Every year when the seventh lunar month comes, the residents of Keelung City, a tiny port city in northern Taiwan, are always busy observing the Keelung Ghost Festival, also known as the Keelung Mid-Summer Ghost Festival or the Keelung Zhongyuan Festival (雞寵中元祭).
Designated as one of the 12 major festivals by the Taiwan Tourism Bureau, and the first-ever registered intangible cultural heritage of Taiwan, the Keelung Ghost Festival has been observed annually since 1856.
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Please watch the following video of a grand parade marking the 2019 Keelung Ghost Festival:
This fascinating festival is to commemorate the bitter clashes between rival clans in Keelung that led to around 100 deaths in 1851. It also marks the ethnic harmony and sympathy for those suffering hard times.
The celebrations begin with the ritual of opening the gates of hell (開龕門) at Lao Da Gong Temple (老大公廟) at the start of the lunar month, and wrap up after the completion of the ritual of closing the gates of hell (關龕門) at midnight on the 29th day of the lunar month.
With the themes of “legacy and harmony (傳承與融合),” the 2019 Keelung Ghost Festival was organized by the Keelung City Hsu Family Association (許姓宗親會). Marking the 165th anniversary of the Keelung Ghost Festival, the festive celebrations culminated in a grand parade and the release of water lanterns from evening until midnight on the 14th day of the lunar month, which fell on August 14 this year.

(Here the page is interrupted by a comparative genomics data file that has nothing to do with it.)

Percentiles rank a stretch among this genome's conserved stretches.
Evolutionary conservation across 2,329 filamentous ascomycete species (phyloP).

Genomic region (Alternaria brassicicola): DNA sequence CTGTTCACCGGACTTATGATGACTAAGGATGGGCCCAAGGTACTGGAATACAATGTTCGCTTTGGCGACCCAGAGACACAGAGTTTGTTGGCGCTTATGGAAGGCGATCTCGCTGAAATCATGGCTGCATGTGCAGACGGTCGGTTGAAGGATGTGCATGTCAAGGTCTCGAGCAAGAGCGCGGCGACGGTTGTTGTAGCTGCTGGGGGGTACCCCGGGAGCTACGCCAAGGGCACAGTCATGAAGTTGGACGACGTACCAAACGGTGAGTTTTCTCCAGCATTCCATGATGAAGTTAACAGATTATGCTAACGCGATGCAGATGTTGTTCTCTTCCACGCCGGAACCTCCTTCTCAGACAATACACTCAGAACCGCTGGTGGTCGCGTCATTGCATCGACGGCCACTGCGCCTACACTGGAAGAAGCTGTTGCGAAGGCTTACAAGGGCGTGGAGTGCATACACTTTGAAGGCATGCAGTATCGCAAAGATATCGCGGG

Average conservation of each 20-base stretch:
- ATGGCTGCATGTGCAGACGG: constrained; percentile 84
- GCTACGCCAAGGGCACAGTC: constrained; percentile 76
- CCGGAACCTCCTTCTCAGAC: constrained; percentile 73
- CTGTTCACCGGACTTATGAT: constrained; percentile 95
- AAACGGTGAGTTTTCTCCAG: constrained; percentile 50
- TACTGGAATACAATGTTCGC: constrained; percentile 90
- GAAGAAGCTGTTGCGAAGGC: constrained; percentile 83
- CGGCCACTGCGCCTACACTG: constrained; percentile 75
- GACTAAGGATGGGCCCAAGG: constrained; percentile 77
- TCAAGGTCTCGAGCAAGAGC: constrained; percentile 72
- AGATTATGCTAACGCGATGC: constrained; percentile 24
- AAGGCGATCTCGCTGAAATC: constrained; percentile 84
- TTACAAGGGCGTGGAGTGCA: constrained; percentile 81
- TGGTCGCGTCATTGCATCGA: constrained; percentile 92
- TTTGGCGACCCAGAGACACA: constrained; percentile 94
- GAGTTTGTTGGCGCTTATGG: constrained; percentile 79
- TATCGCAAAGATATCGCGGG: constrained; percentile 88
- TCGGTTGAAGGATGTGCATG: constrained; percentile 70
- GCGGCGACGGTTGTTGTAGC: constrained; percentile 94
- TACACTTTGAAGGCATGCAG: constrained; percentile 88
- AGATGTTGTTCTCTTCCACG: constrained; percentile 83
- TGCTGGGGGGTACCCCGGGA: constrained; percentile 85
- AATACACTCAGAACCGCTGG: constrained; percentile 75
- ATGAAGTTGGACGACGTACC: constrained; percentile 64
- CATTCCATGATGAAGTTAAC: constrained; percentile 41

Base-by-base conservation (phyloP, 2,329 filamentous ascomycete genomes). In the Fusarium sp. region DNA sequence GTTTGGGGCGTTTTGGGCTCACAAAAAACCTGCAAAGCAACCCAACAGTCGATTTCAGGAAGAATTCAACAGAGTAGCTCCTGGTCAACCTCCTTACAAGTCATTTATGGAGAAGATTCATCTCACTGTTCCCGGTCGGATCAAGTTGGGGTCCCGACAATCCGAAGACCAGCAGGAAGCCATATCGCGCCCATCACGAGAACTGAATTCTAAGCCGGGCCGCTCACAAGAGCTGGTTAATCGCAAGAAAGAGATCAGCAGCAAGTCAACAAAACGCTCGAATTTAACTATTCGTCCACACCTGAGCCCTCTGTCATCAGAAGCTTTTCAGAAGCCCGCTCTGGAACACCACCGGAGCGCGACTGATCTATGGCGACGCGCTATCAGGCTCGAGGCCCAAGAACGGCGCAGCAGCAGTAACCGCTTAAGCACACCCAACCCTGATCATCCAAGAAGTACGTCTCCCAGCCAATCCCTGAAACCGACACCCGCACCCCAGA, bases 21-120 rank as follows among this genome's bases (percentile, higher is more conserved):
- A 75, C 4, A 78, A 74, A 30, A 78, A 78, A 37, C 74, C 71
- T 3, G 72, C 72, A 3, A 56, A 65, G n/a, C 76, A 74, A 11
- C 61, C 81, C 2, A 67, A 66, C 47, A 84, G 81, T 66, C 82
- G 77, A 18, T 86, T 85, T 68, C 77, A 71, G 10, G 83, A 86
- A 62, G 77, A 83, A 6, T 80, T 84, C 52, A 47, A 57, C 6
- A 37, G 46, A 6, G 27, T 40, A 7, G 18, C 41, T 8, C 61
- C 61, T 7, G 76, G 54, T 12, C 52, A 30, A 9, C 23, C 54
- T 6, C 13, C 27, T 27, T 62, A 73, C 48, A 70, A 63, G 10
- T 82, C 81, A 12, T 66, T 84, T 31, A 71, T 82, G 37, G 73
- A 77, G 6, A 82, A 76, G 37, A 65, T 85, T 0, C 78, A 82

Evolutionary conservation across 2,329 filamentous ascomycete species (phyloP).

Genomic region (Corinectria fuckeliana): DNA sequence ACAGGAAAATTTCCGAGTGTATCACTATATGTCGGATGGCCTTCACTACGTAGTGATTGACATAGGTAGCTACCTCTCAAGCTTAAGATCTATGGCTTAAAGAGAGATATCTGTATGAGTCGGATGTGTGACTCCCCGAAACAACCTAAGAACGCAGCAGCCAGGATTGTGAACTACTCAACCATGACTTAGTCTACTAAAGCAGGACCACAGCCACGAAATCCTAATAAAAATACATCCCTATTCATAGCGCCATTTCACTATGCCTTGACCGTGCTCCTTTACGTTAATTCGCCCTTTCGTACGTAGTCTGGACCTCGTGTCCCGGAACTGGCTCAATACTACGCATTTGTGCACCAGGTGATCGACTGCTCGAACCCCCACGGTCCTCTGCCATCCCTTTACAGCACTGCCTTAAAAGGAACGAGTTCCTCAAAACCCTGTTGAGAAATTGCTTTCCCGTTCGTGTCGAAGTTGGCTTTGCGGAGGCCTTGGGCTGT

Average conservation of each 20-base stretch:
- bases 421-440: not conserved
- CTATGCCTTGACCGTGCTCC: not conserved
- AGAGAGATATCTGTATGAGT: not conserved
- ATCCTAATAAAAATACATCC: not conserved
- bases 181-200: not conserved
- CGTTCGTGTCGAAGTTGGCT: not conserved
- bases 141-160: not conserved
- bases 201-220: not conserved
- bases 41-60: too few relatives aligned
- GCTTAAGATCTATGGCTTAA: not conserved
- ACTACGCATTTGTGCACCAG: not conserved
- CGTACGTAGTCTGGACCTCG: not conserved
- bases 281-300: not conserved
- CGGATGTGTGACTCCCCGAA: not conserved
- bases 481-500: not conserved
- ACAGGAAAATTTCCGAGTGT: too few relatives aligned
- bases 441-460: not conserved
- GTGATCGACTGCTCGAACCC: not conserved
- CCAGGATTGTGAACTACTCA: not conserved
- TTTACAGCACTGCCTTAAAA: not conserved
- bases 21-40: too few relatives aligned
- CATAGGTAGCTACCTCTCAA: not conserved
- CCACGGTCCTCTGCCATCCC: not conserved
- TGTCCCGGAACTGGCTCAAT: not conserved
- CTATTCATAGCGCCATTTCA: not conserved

The opening ceremony of the parade was held at the Keelung Maritime Plaza in front of the Keelung Train Station, in which Taiwanese President Tsai was invited to give opening remarks. In addition, President Tsai, accompanied by Keelung City Mayor Lin Yu-chang, also joined the group from the hosting Hsu Family Association to lead the procession.
Participated in by 15 clan associations, as well as various public and civic organizations in Keelung City, the procession was comprised of dozens of colorful floats with water lanterns and a variety of traditional folk performances that stretched for about 2 kilometers.
In addition to the wonderful performances provided by various clan associations and civic groups, the Tian Guo Marching Band (天國樂團) and Waist Drum Team (腰鼓隊), along with an eye-catching float from the Taiwan Falun Dafa Association (台灣法輪大法學會), were among the most outstanding groups.
Comprising 120 and 80 local Falun Gong practitioners respectively, they are the largest groups in the parade. The large sizes, coupled with their majestic performances, made them one of the most popular groups in the procession.
It has become the norm of life in Keelung to sit on the two sides of streets along the procession route after dinner to observe this important annual rendezvous and enjoy the festive atmosphere in the middle of the summer every year.
Right after the parade, the water lanterns prepared by all clan associations were transported to the seashore and released into the water. The burning lanterns drifting off into the darkness signifies giving directions to the wandering ghosts and spirits of their ancestors.